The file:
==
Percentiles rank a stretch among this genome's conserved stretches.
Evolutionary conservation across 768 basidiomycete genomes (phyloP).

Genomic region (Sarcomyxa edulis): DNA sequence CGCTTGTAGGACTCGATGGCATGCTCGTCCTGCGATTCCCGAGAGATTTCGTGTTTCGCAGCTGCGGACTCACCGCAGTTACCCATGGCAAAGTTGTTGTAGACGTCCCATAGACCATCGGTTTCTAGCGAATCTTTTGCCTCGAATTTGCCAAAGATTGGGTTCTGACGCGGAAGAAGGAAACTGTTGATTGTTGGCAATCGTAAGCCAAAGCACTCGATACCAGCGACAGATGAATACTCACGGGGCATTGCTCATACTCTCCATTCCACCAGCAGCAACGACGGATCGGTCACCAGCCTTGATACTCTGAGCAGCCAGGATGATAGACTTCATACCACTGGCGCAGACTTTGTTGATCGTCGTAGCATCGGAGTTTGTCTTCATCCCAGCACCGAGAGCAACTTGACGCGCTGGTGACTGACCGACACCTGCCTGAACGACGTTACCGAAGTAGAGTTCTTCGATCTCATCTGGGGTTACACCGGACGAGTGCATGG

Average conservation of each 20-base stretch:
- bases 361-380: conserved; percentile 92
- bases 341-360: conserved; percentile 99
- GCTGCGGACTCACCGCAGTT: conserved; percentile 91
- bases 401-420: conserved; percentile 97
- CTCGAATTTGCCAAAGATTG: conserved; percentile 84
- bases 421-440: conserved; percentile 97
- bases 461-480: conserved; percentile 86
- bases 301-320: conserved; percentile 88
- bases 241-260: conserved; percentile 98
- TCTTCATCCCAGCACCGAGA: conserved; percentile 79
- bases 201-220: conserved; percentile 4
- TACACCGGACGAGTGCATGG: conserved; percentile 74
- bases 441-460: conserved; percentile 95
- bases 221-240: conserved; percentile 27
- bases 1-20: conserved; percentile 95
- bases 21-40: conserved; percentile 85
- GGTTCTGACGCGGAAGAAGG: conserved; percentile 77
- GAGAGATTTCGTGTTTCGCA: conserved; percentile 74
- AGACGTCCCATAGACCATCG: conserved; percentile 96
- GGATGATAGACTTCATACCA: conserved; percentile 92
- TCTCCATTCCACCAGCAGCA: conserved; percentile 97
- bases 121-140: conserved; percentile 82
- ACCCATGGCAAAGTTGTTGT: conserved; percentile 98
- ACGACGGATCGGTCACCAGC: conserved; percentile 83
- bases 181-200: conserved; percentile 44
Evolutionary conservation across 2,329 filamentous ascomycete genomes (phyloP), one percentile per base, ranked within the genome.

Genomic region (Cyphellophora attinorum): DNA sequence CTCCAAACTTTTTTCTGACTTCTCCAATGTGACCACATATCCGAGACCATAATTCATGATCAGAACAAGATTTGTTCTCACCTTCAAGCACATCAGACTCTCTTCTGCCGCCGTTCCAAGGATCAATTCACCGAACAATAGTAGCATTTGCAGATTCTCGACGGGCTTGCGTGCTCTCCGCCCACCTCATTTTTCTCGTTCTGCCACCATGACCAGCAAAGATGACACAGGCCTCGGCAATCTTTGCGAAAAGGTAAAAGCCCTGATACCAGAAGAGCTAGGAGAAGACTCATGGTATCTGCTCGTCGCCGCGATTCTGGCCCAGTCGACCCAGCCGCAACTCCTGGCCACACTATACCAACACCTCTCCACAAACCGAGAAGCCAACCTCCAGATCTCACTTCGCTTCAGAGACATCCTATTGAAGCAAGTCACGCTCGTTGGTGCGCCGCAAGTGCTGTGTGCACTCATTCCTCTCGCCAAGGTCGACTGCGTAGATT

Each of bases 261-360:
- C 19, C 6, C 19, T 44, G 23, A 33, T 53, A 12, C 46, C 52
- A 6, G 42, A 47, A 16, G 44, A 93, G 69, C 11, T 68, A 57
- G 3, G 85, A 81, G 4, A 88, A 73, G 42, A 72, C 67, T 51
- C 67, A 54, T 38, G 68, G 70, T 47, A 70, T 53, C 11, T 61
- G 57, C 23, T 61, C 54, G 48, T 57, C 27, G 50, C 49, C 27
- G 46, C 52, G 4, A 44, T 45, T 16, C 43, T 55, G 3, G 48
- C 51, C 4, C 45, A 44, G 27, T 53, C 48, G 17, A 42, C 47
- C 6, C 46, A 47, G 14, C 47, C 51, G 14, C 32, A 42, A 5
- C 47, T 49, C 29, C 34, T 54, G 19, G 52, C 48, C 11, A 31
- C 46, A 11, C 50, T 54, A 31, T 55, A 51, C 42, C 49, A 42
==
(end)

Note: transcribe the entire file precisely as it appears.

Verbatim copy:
Percentiles rank a stretch among this genome's conserved stretches.
Evolutionary conservation across 768 basidiomycete genomes (phyloP).

Genomic region (Sarcomyxa edulis): DNA sequence CGCTTGTAGGACTCGATGGCATGCTCGTCCTGCGATTCCCGAGAGATTTCGTGTTTCGCAGCTGCGGACTCACCGCAGTTACCCATGGCAAAGTTGTTGTAGACGTCCCATAGACCATCGGTTTCTAGCGAATCTTTTGCCTCGAATTTGCCAAAGATTGGGTTCTGACGCGGAAGAAGGAAACTGTTGATTGTTGGCAATCGTAAGCCAAAGCACTCGATACCAGCGACAGATGAATACTCACGGGGCATTGCTCATACTCTCCATTCCACCAGCAGCAACGACGGATCGGTCACCAGCCTTGATACTCTGAGCAGCCAGGATGATAGACTTCATACCACTGGCGCAGACTTTGTTGATCGTCGTAGCATCGGAGTTTGTCTTCATCCCAGCACCGAGAGCAACTTGACGCGCTGGTGACTGACCGACACCTGCCTGAACGACGTTACCGAAGTAGAGTTCTTCGATCTCATCTGGGGTTACACCGGACGAGTGCATGG

Average conservation of each 20-base stretch:
- bases 361-380: conserved; percentile 92
- bases 341-360: conserved; percentile 99
- GCTGCGGACTCACCGCAGTT: conserved; percentile 91
- bases 401-420: conserved; percentile 97
- CTCGAATTTGCCAAAGATTG: conserved; percentile 84
- bases 421-440: conserved; percentile 97
- bases 461-480: conserved; percentile 86
- bases 301-320: conserved; percentile 88
- bases 241-260: conserved; percentile 98
- TCTTCATCCCAGCACCGAGA: conserved; percentile 79
- bases 201-220: conserved; percentile 4
- TACACCGGACGAGTGCATGG: conserved; percentile 74
- bases 441-460: conserved; percentile 95
- bases 221-240: conserved; percentile 27
- bases 1-20: conserved; percentile 95
- bases 21-40: conserved; percentile 85
- GGTTCTGACGCGGAAGAAGG: conserved; percentile 77
- GAGAGATTTCGTGTTTCGCA: conserved; percentile 74
- AGACGTCCCATAGACCATCG: conserved; percentile 96
- GGATGATAGACTTCATACCA: conserved; percentile 92
- TCTCCATTCCACCAGCAGCA: conserved; percentile 97
- bases 121-140: conserved; percentile 82
- ACCCATGGCAAAGTTGTTGT: conserved; percentile 98
- ACGACGGATCGGTCACCAGC: conserved; percentile 83
- bases 181-200: conserved; percentile 44
Evolutionary conservation across 2,329 filamentous ascomycete genomes (phyloP), one percentile per base, ranked within the genome.

Genomic region (Cyphellophora attinorum): DNA sequence CTCCAAACTTTTTTCTGACTTCTCCAATGTGACCACATATCCGAGACCATAATTCATGATCAGAACAAGATTTGTTCTCACCTTCAAGCACATCAGACTCTCTTCTGCCGCCGTTCCAAGGATCAATTCACCGAACAATAGTAGCATTTGCAGATTCTCGACGGGCTTGCGTGCTCTCCGCCCACCTCATTTTTCTCGTTCTGCCACCATGACCAGCAAAGATGACACAGGCCTCGGCAATCTTTGCGAAAAGGTAAAAGCCCTGATACCAGAAGAGCTAGGAGAAGACTCATGGTATCTGCTCGTCGCCGCGATTCTGGCCCAGTCGACCCAGCCGCAACTCCTGGCCACACTATACCAACACCTCTCCACAAACCGAGAAGCCAACCTCCAGATCTCACTTCGCTTCAGAGACATCCTATTGAAGCAAGTCACGCTCGTTGGTGCGCCGCAAGTGCTGTGTGCACTCATTCCTCTCGCCAAGGTCGACTGCGTAGATT

Each of bases 261-360:
- C 19, C 6, C 19, T 44, G 23, A 33, T 53, A 12, C 46, C 52
- A 6, G 42, A 47, A 16, G 44, A 93, G 69, C 11, T 68, A 57
- G 3, G 85, A 81, G 4, A 88, A 73, G 42, A 72, C 67, T 51
- C 67, A 54, T 38, G 68, G 70, T 47, A 70, T 53, C 11, T 61
- G 57, C 23, T 61, C 54, G 48, T 57, C 27, G 50, C 49, C 27
- G 46, C 52, G 4, A 44, T 45, T 16, C 43, T 55, G 3, G 48
- C 51, C 4, C 45, A 44, G 27, T 53, C 48, G 17, A 42, C 47
- C 6, C 46, A 47, G 14, C 47, C 51, G 14, C 32, A 42, A 5
- C 47, T 49, C 29, C 34, T 54, G 19, G 52, C 48, C 11, A 31
- C 46, A 11, C 50, T 54, A 31, T 55, A 51, C 42, C 49, A 42